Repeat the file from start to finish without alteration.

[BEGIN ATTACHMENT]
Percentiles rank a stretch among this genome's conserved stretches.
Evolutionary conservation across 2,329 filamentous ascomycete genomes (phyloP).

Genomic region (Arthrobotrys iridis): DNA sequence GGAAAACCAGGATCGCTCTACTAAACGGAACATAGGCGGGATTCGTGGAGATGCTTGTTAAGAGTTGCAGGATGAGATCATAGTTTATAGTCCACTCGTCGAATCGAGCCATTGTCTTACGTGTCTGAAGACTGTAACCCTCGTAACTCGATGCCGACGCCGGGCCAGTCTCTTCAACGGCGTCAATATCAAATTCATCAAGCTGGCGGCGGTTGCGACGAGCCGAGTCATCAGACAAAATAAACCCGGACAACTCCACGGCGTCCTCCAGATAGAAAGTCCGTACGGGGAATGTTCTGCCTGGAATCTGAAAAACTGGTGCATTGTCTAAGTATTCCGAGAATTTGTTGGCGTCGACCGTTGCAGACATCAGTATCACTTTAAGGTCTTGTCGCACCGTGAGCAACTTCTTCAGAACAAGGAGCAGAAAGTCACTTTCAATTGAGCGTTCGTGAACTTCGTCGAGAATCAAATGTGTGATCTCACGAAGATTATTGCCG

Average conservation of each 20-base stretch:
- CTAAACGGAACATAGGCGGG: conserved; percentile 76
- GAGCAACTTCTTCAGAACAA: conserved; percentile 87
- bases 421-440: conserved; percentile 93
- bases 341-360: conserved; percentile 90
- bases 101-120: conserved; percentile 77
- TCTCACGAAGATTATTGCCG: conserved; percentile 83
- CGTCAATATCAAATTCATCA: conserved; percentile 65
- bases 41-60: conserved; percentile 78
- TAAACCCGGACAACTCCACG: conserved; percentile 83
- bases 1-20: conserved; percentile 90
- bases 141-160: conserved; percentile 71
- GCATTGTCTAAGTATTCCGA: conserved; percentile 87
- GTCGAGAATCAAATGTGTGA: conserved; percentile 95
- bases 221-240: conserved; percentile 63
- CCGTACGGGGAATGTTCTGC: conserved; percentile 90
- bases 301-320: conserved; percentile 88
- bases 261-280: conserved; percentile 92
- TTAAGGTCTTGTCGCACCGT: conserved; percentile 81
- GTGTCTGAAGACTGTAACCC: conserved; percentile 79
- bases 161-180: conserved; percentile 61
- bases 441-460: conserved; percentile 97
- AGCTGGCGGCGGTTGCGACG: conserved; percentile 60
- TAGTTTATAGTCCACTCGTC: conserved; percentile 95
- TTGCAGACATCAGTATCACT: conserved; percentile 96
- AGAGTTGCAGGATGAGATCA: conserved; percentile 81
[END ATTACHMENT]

Percentiles rank a stretch among this genome's conserved stretches.
Evolutionary conservation across 2,329 filamentous ascomycete genomes (phyloP).

Genomic region (Arthrobotrys iridis): DNA sequence GGAAAACCAGGATCGCTCTACTAAACGGAACATAGGCGGGATTCGTGGAGATGCTTGTTAAGAGTTGCAGGATGAGATCATAGTTTATAGTCCACTCGTCGAATCGAGCCATTGTCTTACGTGTCTGAAGACTGTAACCCTCGTAACTCGATGCCGACGCCGGGCCAGTCTCTTCAACGGCGTCAATATCAAATTCATCAAGCTGGCGGCGGTTGCGACGAGCCGAGTCATCAGACAAAATAAACCCGGACAACTCCACGGCGTCCTCCAGATAGAAAGTCCGTACGGGGAATGTTCTGCCTGGAATCTGAAAAACTGGTGCATTGTCTAAGTATTCCGAGAATTTGTTGGCGTCGACCGTTGCAGACATCAGTATCACTTTAAGGTCTTGTCGCACCGTGAGCAACTTCTTCAGAACAAGGAGCAGAAAGTCACTTTCAATTGAGCGTTCGTGAACTTCGTCGAGAATCAAATGTGTGATCTCACGAAGATTATTGCCG

Average conservation of each 20-base stretch:
- CTAAACGGAACATAGGCGGG: conserved; percentile 76
- GAGCAACTTCTTCAGAACAA: conserved; percentile 87
- bases 421-440: conserved; percentile 93
- bases 341-360: conserved; percentile 90
- bases 101-120: conserved; percentile 77
- TCTCACGAAGATTATTGCCG: conserved; percentile 83
- CGTCAATATCAAATTCATCA: conserved; percentile 65
- bases 41-60: conserved; percentile 78
- TAAACCCGGACAACTCCACG: conserved; percentile 83
- bases 1-20: conserved; percentile 90
- bases 141-160: conserved; percentile 71
- GCATTGTCTAAGTATTCCGA: conserved; percentile 87
- GTCGAGAATCAAATGTGTGA: conserved; percentile 95
- bases 221-240: conserved; percentile 63
- CCGTACGGGGAATGTTCTGC: conserved; percentile 90
- bases 301-320: conserved; percentile 88
- bases 261-280: conserved; percentile 92
- TTAAGGTCTTGTCGCACCGT: conserved; percentile 81
- GTGTCTGAAGACTGTAACCC: conserved; percentile 79
- bases 161-180: conserved; percentile 61
- bases 441-460: conserved; percentile 97
- AGCTGGCGGCGGTTGCGACG: conserved; percentile 60
- TAGTTTATAGTCCACTCGTC: conserved; percentile 95
- TTGCAGACATCAGTATCACT: conserved; percentile 96
- AGAGTTGCAGGATGAGATCA: conserved; percentile 81